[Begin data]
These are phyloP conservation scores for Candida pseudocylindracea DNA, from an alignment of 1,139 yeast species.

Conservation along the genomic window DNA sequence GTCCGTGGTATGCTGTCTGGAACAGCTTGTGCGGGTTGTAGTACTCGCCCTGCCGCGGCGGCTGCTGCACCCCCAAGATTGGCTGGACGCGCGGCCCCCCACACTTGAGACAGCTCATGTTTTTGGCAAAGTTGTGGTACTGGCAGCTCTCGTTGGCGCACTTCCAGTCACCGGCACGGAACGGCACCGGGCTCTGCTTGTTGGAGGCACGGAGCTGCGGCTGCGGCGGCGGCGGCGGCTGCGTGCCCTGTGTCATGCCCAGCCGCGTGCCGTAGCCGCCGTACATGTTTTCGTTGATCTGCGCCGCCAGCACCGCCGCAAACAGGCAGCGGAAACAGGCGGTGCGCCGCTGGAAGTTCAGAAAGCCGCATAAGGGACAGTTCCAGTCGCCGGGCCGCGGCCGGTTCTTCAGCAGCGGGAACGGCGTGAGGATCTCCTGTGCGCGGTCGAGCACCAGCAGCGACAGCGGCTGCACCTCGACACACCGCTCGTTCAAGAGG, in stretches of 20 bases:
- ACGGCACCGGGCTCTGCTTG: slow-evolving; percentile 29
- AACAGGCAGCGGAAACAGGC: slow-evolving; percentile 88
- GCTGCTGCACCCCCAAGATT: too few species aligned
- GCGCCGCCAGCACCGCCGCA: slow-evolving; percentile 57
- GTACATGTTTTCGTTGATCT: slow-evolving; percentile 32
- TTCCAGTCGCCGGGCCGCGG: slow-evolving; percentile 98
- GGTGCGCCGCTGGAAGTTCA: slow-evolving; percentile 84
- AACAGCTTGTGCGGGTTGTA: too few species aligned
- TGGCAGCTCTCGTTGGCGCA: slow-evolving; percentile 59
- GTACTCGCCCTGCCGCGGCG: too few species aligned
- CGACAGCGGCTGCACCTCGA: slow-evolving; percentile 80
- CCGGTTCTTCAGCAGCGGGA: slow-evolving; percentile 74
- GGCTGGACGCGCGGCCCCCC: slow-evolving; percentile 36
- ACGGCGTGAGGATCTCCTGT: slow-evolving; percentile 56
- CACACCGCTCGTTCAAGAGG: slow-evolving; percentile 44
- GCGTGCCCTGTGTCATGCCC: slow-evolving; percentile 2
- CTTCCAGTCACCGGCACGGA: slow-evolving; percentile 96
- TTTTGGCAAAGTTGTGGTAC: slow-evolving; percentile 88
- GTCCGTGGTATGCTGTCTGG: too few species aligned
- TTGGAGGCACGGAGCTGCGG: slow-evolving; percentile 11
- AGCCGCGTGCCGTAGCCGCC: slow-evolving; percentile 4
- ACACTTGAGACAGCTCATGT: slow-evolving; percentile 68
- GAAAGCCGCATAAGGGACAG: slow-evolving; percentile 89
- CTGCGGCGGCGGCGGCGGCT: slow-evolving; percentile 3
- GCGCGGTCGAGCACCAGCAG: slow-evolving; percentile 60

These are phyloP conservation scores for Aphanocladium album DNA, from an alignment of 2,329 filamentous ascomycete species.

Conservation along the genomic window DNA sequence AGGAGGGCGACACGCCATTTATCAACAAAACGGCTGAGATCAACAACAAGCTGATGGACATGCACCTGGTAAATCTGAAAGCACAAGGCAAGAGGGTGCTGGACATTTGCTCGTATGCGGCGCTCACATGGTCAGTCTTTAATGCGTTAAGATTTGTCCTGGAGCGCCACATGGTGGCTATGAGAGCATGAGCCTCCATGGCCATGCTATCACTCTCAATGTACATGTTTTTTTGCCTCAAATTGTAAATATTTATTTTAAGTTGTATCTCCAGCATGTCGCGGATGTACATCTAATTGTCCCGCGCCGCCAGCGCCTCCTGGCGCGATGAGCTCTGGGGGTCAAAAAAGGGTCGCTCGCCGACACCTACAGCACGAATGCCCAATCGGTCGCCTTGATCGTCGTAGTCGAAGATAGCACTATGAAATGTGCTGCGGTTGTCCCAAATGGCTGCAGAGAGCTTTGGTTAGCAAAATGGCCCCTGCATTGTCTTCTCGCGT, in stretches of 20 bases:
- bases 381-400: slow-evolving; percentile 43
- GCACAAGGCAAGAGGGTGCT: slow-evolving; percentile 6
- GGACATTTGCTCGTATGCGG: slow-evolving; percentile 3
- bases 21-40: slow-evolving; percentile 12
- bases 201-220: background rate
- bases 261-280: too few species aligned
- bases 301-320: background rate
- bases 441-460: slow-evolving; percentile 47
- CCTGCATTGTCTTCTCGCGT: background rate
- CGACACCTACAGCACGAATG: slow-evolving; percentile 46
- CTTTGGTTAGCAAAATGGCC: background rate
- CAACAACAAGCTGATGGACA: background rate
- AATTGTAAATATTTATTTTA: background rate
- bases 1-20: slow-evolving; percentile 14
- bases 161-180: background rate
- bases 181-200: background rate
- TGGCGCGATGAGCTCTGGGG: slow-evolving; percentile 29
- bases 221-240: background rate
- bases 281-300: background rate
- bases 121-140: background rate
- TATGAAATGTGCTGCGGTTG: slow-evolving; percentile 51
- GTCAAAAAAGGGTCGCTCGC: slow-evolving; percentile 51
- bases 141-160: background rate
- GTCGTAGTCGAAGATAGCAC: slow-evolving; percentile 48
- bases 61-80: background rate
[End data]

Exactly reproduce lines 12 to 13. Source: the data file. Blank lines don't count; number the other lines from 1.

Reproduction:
- GTACTCGCCCTGCCGCGGCG: too few species aligned
- CGACAGCGGCTGCACCTCGA: slow-evolving; percentile 80